The plaintiffs would overcome the fact that the EEOC investigations and conciliation efforts in their individual cases did not consider the issue of sexual discrimination, by reference to the charge and EEOC's decision in the case of Ms. Setliff. The obvious difficulty with this is that Ms. Setliff is not a named plaintiff in this suit. The jurisdictional prerequisites must be measured against the named plaintiffs regardless of whether the plaintiffs purport to represent a class or not. Plaintiffs cite Oatis v. Crown Zellerbach Corp., 398 F.2d 496 (5th Cir. 1968) for the proposition that a class action may be maintained under Title VII when only one member of the class had filed a charge of discrimination with the EEOC. In that case four black employees brought suit on behalf of themselves and all present and prospective black employees of the plant, but only one of the four had processed his grievance of racial discrimination through the EEOC. The court in Oatis merely held the named co-plaintiffs need not have filed charges with the EEOC so long as they assert the same or some of the issues raised by the plaintiff who did bring a charge before the EEOC. The case at bar is obviously different in that the issue of sexual discrimination has not been presented to or investigated by the EEOC in the case of any of the named plaintiffs.

Although the question of subject matter jurisdiction of the sexual discrimination allegations is not free from doubt on the facts of this case, the court has concluded that the absence of administrative development of such allegations by the EEOC presents a jurisdictional bar at this time. The court is mindful that an actual attempt at conciliation by the EEOC is not a jurisdictional prerequisite to a private suit, Johnson v. Seaboard Air Line Railroad Company, 405 F.2d 645 (4th Cir. 1968), but it is clear that "notice of the charge (including the date, place and circumstance of the alleged unlawful employment practice)" and an EEOC investigation are mandated by the statute before a civil action is brought. 42 U.S.C. § 2000e-5(b), (e). Plaintiffs reliance on the Setliff charge and resulting EEOC decision to satisfy these requirements is obviously not adequate in providing notice of the date, place and circumstances of the alleged sexual discrimination in the cases of the named plaintiffs. Similarly, the fact that the allegations of sexual discrimination may be said to be within the scope of the EEOC investigation which could be expected to grow out of charges of racial discrimination is not a sufficient answer to the jurisdictional requirements, since unlike Sanchez, supra, the charges were never amended to factually allege the grounds *598 later asserted in the suit. In short, the court believes that the statutory scheme of Title VII contemplate some notice or investigation by the EEOC of a charge of discrimination before it becomes the subject of a civil suit. See Equal Employment Opportunity Commission v. Westvaco, 372 F. Supp. 985 (March 25, 1974).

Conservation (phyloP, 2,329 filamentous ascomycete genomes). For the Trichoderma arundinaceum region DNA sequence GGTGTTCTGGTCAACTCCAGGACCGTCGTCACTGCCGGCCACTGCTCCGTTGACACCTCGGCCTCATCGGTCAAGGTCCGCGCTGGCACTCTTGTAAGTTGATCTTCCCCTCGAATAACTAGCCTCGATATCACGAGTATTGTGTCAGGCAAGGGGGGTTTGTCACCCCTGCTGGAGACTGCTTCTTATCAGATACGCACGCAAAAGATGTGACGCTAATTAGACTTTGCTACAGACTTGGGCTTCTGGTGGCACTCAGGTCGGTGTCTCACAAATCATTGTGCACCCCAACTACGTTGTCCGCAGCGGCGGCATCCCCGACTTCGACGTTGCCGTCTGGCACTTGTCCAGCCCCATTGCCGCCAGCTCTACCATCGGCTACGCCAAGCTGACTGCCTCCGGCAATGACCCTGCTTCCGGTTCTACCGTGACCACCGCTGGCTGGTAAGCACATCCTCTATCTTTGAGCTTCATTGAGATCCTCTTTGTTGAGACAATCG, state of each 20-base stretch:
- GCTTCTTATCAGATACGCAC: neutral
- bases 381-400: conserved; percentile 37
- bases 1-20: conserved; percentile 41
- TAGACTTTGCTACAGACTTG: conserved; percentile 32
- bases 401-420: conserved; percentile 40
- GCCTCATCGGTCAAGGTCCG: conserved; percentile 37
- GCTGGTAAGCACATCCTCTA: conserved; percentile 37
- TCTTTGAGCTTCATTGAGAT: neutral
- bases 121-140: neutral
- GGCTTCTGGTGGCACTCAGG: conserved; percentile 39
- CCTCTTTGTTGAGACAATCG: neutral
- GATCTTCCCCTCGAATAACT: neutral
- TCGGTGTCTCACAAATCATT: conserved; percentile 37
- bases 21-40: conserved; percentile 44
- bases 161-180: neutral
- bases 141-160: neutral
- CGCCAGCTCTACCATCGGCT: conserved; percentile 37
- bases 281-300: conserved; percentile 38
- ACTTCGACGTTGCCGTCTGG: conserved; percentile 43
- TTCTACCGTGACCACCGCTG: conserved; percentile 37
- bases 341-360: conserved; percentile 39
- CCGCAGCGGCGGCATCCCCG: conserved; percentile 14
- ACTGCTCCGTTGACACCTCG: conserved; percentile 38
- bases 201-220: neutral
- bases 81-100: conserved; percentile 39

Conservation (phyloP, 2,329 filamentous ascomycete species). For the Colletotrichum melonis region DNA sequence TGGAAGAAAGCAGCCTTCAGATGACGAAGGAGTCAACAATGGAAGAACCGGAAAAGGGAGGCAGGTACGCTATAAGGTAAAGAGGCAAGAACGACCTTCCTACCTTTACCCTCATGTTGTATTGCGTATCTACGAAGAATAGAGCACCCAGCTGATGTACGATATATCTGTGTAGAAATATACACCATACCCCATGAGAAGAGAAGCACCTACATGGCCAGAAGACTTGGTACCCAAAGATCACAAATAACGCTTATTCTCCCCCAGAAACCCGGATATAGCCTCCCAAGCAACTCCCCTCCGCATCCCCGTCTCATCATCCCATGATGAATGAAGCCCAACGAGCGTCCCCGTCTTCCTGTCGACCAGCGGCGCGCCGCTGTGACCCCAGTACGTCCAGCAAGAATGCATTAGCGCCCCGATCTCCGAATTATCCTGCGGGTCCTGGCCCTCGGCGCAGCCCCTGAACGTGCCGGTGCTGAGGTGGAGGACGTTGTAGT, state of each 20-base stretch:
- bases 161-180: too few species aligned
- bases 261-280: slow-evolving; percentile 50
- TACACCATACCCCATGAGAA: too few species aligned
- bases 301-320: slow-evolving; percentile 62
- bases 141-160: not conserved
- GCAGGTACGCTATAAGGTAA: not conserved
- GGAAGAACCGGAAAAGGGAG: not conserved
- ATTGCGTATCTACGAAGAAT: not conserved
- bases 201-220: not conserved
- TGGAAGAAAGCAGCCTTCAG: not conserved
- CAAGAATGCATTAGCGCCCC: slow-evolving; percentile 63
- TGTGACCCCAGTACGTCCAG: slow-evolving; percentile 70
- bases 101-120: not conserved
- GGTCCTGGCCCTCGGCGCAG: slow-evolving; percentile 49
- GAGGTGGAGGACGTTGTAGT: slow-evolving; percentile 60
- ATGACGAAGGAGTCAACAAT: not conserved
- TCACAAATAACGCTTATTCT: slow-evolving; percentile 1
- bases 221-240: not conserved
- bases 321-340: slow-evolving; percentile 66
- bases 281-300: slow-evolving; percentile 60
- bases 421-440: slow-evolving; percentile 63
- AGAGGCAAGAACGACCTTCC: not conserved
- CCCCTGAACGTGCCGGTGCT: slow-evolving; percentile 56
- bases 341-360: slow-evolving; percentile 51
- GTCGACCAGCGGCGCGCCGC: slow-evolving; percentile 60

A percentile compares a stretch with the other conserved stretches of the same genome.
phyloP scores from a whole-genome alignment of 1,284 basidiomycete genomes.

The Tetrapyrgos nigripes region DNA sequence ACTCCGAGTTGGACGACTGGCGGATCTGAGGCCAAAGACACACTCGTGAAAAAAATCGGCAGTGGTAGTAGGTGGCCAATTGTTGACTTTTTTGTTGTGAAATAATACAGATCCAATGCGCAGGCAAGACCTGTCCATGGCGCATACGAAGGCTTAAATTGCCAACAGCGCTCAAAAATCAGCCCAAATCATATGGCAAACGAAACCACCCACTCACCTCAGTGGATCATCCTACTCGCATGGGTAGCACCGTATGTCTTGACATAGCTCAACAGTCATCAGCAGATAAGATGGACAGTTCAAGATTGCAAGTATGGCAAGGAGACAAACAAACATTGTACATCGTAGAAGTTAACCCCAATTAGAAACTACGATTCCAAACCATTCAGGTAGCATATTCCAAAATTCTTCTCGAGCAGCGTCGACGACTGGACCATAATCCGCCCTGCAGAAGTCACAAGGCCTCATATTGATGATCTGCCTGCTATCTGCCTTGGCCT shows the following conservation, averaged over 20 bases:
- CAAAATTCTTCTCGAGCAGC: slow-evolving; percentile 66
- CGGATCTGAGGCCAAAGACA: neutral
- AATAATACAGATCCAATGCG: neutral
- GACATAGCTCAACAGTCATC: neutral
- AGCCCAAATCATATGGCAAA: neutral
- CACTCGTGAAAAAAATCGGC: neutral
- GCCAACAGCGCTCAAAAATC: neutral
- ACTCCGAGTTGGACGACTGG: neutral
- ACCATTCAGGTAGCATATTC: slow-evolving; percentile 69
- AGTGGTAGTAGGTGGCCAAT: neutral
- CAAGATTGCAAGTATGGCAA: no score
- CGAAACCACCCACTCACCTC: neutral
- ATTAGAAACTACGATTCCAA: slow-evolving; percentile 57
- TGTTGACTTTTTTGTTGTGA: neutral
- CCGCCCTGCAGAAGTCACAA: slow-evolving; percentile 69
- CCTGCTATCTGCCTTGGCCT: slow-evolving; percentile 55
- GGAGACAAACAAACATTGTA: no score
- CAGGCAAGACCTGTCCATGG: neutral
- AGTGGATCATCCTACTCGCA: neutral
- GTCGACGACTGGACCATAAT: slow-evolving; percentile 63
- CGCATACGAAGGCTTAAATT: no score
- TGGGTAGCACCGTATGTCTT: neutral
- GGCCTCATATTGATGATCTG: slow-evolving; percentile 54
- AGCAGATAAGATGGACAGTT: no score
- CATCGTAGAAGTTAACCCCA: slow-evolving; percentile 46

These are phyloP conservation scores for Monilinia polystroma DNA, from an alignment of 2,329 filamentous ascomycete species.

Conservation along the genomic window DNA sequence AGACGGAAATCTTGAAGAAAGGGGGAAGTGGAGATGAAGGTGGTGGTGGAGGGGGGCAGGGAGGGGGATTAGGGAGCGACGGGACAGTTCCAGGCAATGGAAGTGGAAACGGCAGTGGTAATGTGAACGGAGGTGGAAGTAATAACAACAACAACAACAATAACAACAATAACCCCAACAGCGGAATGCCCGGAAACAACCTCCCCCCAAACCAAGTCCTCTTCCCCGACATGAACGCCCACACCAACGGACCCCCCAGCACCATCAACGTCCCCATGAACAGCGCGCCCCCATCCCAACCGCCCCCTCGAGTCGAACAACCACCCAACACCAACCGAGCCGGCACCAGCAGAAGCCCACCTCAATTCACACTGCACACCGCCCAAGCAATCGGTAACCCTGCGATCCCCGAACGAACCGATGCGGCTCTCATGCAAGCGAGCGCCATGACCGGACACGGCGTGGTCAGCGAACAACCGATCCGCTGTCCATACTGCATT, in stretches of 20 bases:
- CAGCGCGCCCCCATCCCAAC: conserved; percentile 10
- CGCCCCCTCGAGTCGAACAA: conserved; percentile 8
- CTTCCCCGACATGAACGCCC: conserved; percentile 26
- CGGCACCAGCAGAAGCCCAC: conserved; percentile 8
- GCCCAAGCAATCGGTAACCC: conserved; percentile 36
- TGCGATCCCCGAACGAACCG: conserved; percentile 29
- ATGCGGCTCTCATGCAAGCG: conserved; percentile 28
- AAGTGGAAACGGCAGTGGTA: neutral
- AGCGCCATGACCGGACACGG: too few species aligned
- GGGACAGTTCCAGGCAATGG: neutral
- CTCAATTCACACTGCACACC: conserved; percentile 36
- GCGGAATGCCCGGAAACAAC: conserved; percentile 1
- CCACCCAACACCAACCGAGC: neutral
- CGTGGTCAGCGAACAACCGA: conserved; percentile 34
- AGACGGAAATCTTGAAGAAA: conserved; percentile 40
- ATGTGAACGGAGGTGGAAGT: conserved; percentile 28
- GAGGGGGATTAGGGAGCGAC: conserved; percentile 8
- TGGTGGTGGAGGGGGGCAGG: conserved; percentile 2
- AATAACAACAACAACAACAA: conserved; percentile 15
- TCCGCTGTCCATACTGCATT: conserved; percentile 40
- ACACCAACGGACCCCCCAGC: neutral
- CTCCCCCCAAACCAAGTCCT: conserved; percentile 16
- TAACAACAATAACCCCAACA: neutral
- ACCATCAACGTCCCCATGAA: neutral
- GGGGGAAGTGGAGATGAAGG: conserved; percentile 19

Since the court has relied on the representations of counsel at oral argument and certain exhibits, the defendant's motion to dismiss the plaintiffs' second cause of action will be treated as a motion for summary judgment. Accordingly, for the reasons stated an order will be entered granting summary judgment for the defendants as to plaintiffs' allegations of sexual discrimination against females. Such judgment will be without prejudice as to the merits of the allegations.


[1] Plaintiffs also assert that the action is brought pursuant to The Equal Pay Act of 1963, 29 U.S.C. § 206 and Section 1 of the Civil Rights Act of 1866, 42 U.S.C. § 1981, but for purposes of the issue now presented only Title VII is relevant.

[2] Also named as defendants are Bassett Chair Company, Bassett Furniture Company, J. D. Bassett Manufacturing Company, Bassett Superior Lines and Bassett Table Company, each of which is an individual operating plant owned by Bassett Furniture Industries, Inc. For purposes of this opinion reference to "defendant" will encompass all of the operating plants of Bassett Furniture Industries, Inc.

[3] The applicable period for filing a charge is now 180 days after the alleged unlawful employment practice occurred, 42 U.S.C. § 2000e-5(e).